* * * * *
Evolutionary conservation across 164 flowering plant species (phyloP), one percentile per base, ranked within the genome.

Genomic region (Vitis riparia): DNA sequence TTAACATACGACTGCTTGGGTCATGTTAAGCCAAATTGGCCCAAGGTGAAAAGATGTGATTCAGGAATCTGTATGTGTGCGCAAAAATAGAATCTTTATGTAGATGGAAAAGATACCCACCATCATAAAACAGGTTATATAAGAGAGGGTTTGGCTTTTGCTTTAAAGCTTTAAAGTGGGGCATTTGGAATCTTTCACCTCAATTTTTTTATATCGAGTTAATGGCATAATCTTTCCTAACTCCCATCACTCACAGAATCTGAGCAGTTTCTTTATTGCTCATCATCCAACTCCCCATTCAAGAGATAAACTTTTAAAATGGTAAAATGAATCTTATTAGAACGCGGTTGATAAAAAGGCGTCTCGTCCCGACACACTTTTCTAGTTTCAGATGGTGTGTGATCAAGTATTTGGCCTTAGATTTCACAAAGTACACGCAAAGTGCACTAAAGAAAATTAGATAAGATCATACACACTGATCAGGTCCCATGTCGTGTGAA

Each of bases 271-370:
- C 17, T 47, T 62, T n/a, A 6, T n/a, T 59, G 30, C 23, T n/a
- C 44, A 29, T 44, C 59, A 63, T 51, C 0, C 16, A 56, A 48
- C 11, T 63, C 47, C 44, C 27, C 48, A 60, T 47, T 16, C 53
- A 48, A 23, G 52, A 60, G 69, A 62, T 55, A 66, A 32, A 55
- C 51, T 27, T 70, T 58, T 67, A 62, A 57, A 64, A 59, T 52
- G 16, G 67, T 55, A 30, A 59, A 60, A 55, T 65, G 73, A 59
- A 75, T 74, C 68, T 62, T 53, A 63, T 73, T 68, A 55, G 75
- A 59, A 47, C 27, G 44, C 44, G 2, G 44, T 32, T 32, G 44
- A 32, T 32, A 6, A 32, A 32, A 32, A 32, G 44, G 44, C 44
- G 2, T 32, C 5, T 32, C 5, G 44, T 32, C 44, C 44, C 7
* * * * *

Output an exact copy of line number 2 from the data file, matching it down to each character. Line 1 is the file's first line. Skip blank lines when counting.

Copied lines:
Genomic region (Vitis riparia): DNA sequence TTAACATACGACTGCTTGGGTCATGTTAAGCCAAATTGGCCCAAGGTGAAAAGATGTGATTCAGGAATCTGTATGTGTGCGCAAAAATAGAATCTTTATGTAGATGGAAAAGATACCCACCATCATAAAACAGGTTATATAAGAGAGGGTTTGGCTTTTGCTTTAAAGCTTTAAAGTGGGGCATTTGGAATCTTTCACCTCAATTTTTTTATATCGAGTTAATGGCATAATCTTTCCTAACTCCCATCACTCACAGAATCTGAGCAGTTTCTTTATTGCTCATCATCCAACTCCCCATTCAAGAGATAAACTTTTAAAATGGTAAAATGAATCTTATTAGAACGCGGTTGATAAAAAGGCGTCTCGTCCCGACACACTTTTCTAGTTTCAGATGGTGTGTGATCAAGTATTTGGCCTTAGATTTCACAAAGTACACGCAAAGTGCACTAAAGAAAATTAGATAAGATCATACACACTGATCAGGTCCCATGTCGTGTGAA